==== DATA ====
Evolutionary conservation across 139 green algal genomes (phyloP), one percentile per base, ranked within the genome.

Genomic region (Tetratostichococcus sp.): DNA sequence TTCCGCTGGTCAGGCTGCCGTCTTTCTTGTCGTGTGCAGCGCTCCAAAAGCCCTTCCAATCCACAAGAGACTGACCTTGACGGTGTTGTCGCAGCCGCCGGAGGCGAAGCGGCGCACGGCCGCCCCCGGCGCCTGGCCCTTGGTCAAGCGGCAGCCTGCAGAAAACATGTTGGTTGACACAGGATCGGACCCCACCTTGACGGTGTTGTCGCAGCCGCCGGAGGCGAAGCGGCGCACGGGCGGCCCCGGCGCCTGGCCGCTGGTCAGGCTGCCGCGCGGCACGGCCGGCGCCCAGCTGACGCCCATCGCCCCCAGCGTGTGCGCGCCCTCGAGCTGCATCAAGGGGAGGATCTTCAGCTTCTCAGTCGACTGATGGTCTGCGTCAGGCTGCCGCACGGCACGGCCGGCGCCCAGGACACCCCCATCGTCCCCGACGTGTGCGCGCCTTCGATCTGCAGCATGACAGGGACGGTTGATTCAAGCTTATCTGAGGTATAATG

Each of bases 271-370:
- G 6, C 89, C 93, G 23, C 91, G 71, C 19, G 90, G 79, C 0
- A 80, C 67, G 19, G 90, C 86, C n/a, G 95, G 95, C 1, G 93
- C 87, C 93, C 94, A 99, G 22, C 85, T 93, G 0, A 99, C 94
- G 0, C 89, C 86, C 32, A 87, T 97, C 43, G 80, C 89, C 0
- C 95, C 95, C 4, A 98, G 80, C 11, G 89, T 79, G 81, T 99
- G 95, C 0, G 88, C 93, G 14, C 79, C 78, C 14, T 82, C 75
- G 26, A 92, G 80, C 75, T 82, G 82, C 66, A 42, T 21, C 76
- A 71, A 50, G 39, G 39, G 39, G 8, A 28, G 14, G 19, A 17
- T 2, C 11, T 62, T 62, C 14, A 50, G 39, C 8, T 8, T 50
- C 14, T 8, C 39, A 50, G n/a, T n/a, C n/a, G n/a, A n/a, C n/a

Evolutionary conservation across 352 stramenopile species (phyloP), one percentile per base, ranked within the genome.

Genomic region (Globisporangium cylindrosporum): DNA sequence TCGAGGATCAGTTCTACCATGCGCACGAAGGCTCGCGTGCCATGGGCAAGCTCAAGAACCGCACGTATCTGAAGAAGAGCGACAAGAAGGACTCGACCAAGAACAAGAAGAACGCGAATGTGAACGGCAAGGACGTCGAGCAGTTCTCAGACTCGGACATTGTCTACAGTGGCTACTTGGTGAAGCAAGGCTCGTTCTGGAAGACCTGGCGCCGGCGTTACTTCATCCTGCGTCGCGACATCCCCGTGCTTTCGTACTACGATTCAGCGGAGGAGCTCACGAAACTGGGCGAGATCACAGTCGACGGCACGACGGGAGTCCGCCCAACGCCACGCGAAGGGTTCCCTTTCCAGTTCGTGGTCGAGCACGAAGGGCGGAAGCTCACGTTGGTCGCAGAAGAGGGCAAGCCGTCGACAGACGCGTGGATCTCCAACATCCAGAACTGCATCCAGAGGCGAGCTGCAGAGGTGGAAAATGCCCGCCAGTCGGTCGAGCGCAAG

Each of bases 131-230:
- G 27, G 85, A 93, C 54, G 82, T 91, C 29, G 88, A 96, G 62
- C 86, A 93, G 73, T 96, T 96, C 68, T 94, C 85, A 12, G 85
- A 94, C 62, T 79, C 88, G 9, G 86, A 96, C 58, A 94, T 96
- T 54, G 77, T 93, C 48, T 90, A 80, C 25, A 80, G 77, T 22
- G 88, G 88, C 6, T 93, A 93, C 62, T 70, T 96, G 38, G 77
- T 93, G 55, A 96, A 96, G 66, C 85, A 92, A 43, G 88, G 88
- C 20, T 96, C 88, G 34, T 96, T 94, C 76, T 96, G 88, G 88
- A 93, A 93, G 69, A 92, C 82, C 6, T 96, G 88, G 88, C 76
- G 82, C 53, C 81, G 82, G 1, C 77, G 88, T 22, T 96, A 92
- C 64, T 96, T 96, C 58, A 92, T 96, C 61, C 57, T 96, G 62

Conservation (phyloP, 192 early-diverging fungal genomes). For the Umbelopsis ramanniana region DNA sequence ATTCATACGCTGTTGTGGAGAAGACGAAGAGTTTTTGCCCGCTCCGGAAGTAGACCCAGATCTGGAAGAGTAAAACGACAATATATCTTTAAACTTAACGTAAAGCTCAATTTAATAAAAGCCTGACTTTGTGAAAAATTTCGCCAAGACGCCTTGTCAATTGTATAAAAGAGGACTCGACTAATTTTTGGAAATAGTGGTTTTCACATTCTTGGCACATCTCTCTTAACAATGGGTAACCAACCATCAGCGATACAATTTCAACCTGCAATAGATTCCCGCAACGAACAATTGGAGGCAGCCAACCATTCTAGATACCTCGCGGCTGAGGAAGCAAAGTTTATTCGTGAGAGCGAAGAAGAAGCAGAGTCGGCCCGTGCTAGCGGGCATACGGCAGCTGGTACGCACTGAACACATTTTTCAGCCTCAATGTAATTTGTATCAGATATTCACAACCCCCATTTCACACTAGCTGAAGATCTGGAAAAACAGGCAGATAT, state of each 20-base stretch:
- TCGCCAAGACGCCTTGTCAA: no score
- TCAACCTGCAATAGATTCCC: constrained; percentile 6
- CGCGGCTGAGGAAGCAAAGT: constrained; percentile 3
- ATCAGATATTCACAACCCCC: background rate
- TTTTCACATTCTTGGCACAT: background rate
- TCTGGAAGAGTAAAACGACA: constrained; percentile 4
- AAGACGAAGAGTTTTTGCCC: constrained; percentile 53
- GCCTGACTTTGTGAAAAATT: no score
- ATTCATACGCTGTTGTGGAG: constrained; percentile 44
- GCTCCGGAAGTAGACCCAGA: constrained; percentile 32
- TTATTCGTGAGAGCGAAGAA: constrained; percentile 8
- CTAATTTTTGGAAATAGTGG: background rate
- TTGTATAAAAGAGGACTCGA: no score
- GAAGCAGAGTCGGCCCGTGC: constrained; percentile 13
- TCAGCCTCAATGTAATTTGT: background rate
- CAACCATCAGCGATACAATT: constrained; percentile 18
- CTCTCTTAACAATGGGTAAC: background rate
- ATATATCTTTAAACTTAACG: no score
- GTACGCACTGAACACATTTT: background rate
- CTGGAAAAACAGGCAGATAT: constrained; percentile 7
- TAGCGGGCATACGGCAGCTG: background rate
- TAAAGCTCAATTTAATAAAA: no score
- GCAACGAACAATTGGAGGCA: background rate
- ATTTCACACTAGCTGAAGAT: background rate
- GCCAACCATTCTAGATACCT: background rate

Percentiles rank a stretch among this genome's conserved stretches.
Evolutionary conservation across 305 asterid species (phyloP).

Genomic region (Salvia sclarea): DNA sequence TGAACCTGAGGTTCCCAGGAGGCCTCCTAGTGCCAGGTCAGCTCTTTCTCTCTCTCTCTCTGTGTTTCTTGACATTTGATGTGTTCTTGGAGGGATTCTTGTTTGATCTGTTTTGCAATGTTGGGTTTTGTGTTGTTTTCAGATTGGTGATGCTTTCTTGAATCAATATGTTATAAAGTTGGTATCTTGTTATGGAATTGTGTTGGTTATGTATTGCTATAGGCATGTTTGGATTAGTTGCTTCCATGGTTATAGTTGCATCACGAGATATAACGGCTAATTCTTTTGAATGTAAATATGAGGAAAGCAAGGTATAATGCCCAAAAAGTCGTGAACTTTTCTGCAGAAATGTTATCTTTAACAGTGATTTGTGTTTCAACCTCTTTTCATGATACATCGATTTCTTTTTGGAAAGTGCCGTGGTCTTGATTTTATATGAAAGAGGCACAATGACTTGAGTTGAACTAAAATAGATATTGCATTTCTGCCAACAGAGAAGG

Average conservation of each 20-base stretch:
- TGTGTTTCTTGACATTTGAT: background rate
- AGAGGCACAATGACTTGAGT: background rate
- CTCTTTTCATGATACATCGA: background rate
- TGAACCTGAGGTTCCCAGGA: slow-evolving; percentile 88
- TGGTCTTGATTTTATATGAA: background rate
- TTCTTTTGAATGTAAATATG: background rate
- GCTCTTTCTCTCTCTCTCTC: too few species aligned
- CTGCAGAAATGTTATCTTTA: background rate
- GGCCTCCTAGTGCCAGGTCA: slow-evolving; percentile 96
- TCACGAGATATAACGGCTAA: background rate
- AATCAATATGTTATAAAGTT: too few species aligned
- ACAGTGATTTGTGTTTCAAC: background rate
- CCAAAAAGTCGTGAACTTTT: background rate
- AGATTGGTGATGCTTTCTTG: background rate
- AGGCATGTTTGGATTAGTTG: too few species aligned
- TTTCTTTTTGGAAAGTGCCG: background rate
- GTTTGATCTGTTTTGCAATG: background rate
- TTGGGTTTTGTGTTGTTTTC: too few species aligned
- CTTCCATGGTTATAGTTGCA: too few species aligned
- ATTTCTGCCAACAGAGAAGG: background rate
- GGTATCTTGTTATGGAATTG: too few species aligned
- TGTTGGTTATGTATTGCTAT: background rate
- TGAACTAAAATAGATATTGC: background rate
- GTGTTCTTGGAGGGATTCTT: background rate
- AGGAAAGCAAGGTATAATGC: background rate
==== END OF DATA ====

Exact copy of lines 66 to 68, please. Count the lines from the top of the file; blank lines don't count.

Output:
- TCACGAGATATAACGGCTAA: background rate
- AATCAATATGTTATAAAGTT: too few species aligned
- ACAGTGATTTGTGTTTCAAC: background rate